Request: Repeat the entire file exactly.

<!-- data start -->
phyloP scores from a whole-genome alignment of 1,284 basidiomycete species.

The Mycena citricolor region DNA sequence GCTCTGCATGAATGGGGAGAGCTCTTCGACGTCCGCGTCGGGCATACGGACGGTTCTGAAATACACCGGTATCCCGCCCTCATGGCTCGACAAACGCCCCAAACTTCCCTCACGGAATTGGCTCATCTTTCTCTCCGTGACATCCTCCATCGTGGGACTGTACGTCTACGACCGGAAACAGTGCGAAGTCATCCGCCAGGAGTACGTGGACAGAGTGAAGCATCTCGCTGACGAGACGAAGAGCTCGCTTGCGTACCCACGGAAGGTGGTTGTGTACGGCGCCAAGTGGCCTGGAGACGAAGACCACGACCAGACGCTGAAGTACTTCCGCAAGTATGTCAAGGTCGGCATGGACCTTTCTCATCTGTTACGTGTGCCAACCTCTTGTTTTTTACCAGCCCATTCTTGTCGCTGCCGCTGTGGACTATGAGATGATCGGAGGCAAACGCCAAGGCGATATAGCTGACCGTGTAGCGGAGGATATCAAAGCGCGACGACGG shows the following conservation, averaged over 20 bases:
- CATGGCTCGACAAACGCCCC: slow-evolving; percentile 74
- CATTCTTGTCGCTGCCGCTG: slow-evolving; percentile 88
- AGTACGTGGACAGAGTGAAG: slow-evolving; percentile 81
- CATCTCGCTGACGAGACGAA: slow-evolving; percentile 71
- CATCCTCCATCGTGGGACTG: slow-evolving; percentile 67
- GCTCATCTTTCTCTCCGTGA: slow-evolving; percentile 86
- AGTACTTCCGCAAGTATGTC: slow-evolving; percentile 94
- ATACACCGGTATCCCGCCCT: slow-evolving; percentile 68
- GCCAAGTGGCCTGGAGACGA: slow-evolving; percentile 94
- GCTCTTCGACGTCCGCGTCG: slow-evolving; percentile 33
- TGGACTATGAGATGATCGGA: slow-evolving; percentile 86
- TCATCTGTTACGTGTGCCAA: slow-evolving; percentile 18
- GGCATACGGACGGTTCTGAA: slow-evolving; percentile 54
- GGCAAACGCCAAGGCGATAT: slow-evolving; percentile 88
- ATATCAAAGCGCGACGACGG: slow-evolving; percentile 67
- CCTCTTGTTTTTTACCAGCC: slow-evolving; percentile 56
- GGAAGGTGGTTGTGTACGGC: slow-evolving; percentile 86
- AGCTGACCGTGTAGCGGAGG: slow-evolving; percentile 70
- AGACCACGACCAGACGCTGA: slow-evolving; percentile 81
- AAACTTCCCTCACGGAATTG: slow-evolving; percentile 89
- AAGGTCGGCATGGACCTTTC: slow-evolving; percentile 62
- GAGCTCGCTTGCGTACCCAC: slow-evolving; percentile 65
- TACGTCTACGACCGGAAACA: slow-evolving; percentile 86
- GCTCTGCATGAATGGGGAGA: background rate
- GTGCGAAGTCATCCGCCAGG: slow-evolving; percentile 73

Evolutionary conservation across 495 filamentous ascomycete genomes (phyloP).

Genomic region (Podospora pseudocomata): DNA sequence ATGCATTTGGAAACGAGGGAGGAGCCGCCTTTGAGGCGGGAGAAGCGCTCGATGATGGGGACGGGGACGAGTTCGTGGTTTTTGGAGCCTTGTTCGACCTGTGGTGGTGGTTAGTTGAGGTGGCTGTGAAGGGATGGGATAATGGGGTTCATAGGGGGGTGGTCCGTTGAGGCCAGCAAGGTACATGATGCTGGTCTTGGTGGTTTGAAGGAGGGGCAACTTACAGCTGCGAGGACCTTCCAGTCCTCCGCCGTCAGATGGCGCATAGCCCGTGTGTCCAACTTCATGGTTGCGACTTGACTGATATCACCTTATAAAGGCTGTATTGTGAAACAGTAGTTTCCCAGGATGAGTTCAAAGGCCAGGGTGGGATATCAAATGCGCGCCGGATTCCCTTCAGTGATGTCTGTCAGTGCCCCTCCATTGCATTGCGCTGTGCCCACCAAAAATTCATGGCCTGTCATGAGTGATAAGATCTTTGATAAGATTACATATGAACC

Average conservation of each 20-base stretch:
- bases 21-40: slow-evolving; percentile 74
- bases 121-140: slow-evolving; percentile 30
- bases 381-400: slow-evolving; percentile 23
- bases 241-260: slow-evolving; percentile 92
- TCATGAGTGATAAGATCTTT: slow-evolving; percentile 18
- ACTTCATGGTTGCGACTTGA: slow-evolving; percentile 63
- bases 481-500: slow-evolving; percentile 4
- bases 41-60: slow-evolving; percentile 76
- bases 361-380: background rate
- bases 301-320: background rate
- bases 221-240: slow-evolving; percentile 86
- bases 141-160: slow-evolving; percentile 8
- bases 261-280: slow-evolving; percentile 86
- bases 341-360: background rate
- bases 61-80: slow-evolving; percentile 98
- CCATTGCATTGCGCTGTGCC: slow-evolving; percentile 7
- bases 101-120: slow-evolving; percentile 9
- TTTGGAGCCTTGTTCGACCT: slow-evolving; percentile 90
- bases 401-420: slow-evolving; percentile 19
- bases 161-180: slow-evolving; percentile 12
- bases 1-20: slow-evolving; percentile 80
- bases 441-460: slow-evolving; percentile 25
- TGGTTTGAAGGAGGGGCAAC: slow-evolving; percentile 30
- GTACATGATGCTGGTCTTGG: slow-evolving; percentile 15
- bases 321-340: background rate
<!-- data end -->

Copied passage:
phyloP scores from a whole-genome alignment of 1,284 basidiomycete species.

The Mycena citricolor region DNA sequence GCTCTGCATGAATGGGGAGAGCTCTTCGACGTCCGCGTCGGGCATACGGACGGTTCTGAAATACACCGGTATCCCGCCCTCATGGCTCGACAAACGCCCCAAACTTCCCTCACGGAATTGGCTCATCTTTCTCTCCGTGACATCCTCCATCGTGGGACTGTACGTCTACGACCGGAAACAGTGCGAAGTCATCCGCCAGGAGTACGTGGACAGAGTGAAGCATCTCGCTGACGAGACGAAGAGCTCGCTTGCGTACCCACGGAAGGTGGTTGTGTACGGCGCCAAGTGGCCTGGAGACGAAGACCACGACCAGACGCTGAAGTACTTCCGCAAGTATGTCAAGGTCGGCATGGACCTTTCTCATCTGTTACGTGTGCCAACCTCTTGTTTTTTACCAGCCCATTCTTGTCGCTGCCGCTGTGGACTATGAGATGATCGGAGGCAAACGCCAAGGCGATATAGCTGACCGTGTAGCGGAGGATATCAAAGCGCGACGACGG shows the following conservation, averaged over 20 bases:
- CATGGCTCGACAAACGCCCC: slow-evolving; percentile 74
- CATTCTTGTCGCTGCCGCTG: slow-evolving; percentile 88
- AGTACGTGGACAGAGTGAAG: slow-evolving; percentile 81
- CATCTCGCTGACGAGACGAA: slow-evolving; percentile 71
- CATCCTCCATCGTGGGACTG: slow-evolving; percentile 67
- GCTCATCTTTCTCTCCGTGA: slow-evolving; percentile 86
- AGTACTTCCGCAAGTATGTC: slow-evolving; percentile 94
- ATACACCGGTATCCCGCCCT: slow-evolving; percentile 68
- GCCAAGTGGCCTGGAGACGA: slow-evolving; percentile 94
- GCTCTTCGACGTCCGCGTCG: slow-evolving; percentile 33
- TGGACTATGAGATGATCGGA: slow-evolving; percentile 86
- TCATCTGTTACGTGTGCCAA: slow-evolving; percentile 18
- GGCATACGGACGGTTCTGAA: slow-evolving; percentile 54
- GGCAAACGCCAAGGCGATAT: slow-evolving; percentile 88
- ATATCAAAGCGCGACGACGG: slow-evolving; percentile 67
- CCTCTTGTTTTTTACCAGCC: slow-evolving; percentile 56
- GGAAGGTGGTTGTGTACGGC: slow-evolving; percentile 86
- AGCTGACCGTGTAGCGGAGG: slow-evolving; percentile 70
- AGACCACGACCAGACGCTGA: slow-evolving; percentile 81
- AAACTTCCCTCACGGAATTG: slow-evolving; percentile 89
- AAGGTCGGCATGGACCTTTC: slow-evolving; percentile 62
- GAGCTCGCTTGCGTACCCAC: slow-evolving; percentile 65
- TACGTCTACGACCGGAAACA: slow-evolving; percentile 86
- GCTCTGCATGAATGGGGAGA: background rate
- GTGCGAAGTCATCCGCCAGG: slow-evolving; percentile 73

Evolutionary conservation across 495 filamentous ascomycete genomes (phyloP).

Genomic region (Podospora pseudocomata): DNA sequence ATGCATTTGGAAACGAGGGAGGAGCCGCCTTTGAGGCGGGAGAAGCGCTCGATGATGGGGACGGGGACGAGTTCGTGGTTTTTGGAGCCTTGTTCGACCTGTGGTGGTGGTTAGTTGAGGTGGCTGTGAAGGGATGGGATAATGGGGTTCATAGGGGGGTGGTCCGTTGAGGCCAGCAAGGTACATGATGCTGGTCTTGGTGGTTTGAAGGAGGGGCAACTTACAGCTGCGAGGACCTTCCAGTCCTCCGCCGTCAGATGGCGCATAGCCCGTGTGTCCAACTTCATGGTTGCGACTTGACTGATATCACCTTATAAAGGCTGTATTGTGAAACAGTAGTTTCCCAGGATGAGTTCAAAGGCCAGGGTGGGATATCAAATGCGCGCCGGATTCCCTTCAGTGATGTCTGTCAGTGCCCCTCCATTGCATTGCGCTGTGCCCACCAAAAATTCATGGCCTGTCATGAGTGATAAGATCTTTGATAAGATTACATATGAACC

Average conservation of each 20-base stretch:
- bases 21-40: slow-evolving; percentile 74
- bases 121-140: slow-evolving; percentile 30
- bases 381-400: slow-evolving; percentile 23
- bases 241-260: slow-evolving; percentile 92
- TCATGAGTGATAAGATCTTT: slow-evolving; percentile 18
- ACTTCATGGTTGCGACTTGA: slow-evolving; percentile 63
- bases 481-500: slow-evolving; percentile 4
- bases 41-60: slow-evolving; percentile 76
- bases 361-380: background rate
- bases 301-320: background rate
- bases 221-240: slow-evolving; percentile 86
- bases 141-160: slow-evolving; percentile 8
- bases 261-280: slow-evolving; percentile 86
- bases 341-360: background rate
- bases 61-80: slow-evolving; percentile 98
- CCATTGCATTGCGCTGTGCC: slow-evolving; percentile 7
- bases 101-120: slow-evolving; percentile 9
- TTTGGAGCCTTGTTCGACCT: slow-evolving; percentile 90
- bases 401-420: slow-evolving; percentile 19
- bases 161-180: slow-evolving; percentile 12
- bases 1-20: slow-evolving; percentile 80
- bases 441-460: slow-evolving; percentile 25
- TGGTTTGAAGGAGGGGCAAC: slow-evolving; percentile 30
- GTACATGATGCTGGTCTTGG: slow-evolving; percentile 15
- bases 321-340: background rate